“Simple restriction alone will not solve the problem because once the underlying damage has been done then AMR bacteria will establish a presence in the GI tract and then be disseminated in the environment. The longer term answer to the issue of AMR must address microflora rehabilitation and it is known, for example, that dietary changes have the potential to change the microbiome and cause selective proliferation of organisms.” However, this poses the question of can this be used as a basis for reducing antibiotic requirements and potentially correcting established changes in bacterial populations? For Roberts, the answer appears to be yes and integrated nutritional management is one approach that can both seed and feed favourable organisms in the gut while ‘weeding’ out the unfavourable ones. Approaches/ products that are already available to pig producers include probiotics, enzymes, prebiotics, plant extracts and integrated nutritional management.
“Inevitably, consideration of nutritional inputs means that the whole issue of feed and feeding must be approached rather differently, and already the era of least cost formulation appears to be receding,” said Roberts. “Functional components that actively promote changes within the microbiome have been identified and the dietary inclusion of Mannan Rich Fractions (MRF) is just one approach proving commercially successful. “Most MRF are derived from the cell wall of the yeast Saccharomyces cerevisiae. They are a class of prebiotics that work via pathogen exclusion and microbiome rehabilitation. Commercially available variants have been developed for pigs and poultry. Documented effects include; reduction in total pathogen load, reduction in E.coli, Salmonella and suppressed growth of ESBL e.coli and erythromycin resistant pseudomonas. Additionally and importantly, use of MRF favour preferential growth of high level microfloral diversity and both diversity and complexity correlate well with increased pathogen resistance and pig growth rates.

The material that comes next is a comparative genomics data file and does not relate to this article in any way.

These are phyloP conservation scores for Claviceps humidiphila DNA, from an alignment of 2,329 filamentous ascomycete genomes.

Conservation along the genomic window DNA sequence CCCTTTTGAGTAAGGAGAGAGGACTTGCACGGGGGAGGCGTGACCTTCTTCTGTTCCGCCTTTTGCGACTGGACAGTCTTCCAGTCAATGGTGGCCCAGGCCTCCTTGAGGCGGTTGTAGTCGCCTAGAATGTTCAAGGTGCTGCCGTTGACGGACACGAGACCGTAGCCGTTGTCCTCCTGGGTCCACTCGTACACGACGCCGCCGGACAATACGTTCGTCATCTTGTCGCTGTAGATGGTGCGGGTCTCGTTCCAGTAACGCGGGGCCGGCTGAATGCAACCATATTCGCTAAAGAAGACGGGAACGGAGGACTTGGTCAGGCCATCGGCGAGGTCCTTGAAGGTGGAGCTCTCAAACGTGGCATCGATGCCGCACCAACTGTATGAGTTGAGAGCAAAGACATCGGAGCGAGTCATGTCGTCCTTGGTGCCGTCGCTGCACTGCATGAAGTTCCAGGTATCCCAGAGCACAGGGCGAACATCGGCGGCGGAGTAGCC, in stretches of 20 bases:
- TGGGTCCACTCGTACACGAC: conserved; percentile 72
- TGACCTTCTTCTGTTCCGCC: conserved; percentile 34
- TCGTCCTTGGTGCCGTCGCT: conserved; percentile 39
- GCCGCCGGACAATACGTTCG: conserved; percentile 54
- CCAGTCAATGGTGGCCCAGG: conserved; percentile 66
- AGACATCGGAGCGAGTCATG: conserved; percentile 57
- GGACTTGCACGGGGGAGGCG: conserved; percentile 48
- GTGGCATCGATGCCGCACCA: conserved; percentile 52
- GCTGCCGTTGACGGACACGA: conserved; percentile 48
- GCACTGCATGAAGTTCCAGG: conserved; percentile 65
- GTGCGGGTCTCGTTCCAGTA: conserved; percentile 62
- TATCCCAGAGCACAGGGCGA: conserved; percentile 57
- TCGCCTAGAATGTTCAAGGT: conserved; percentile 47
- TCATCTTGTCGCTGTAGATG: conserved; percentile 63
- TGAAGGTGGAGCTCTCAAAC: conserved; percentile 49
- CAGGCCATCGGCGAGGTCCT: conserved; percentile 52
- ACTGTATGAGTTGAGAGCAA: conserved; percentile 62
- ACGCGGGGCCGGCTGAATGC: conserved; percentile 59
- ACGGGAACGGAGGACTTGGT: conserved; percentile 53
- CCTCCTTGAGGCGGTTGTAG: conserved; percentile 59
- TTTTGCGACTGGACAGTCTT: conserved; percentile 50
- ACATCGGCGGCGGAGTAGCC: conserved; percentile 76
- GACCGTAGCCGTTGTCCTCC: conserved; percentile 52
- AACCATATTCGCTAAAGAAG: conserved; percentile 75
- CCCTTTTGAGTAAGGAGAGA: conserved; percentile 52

“Approaches to antibiotic reduction and replacement need to be workable within the context of each individual unit’s production system, but in a global market, producers must also develop awareness of any strategies that may have commercial limitations. While there has also been considerable interest in the inclusion of PAP such as spray dried blood plasma (particularly in piglet feeds) these should be adopted with a note of caution in relation to potential constraints. There is no doubt these products have positive production effects including reduced inflammatory response, improved nutrient utilisation and direct antimicrobial effects, and to a more significant extent than non-PAP alternatives such as potato or egg yolk derivatives. However, use of PAP is still precluded in the UK and as such many retail markets will not accept product from supply chains, even those outside the UK, where these constituents are used.
“Ultimately, while reduction in antibiotic use (particularly CIA) is a valid aim, restricting antibiotics will not remove existing resistance. On farm strategies need to consider several elements including the rehabilitation of the intestinal microbiome; pathogen exclusion (through a co-ordinated plan mapped within VHP that encompasses biosecurity, hygiene and vaccination strategies); the use of nutritional synergy and ultimately a co-ordinated review of prescribing and administration practices. This includes identification of clinical conditions where NSAIDS and analgesics may be the preferable palliative option. “Hopefully, pig production will then have reached a point where the maxim ‘as little as possible, but as much as required’ genuinely applies to pig production in a manner that safeguards both human and animal health,” Roberts concluded.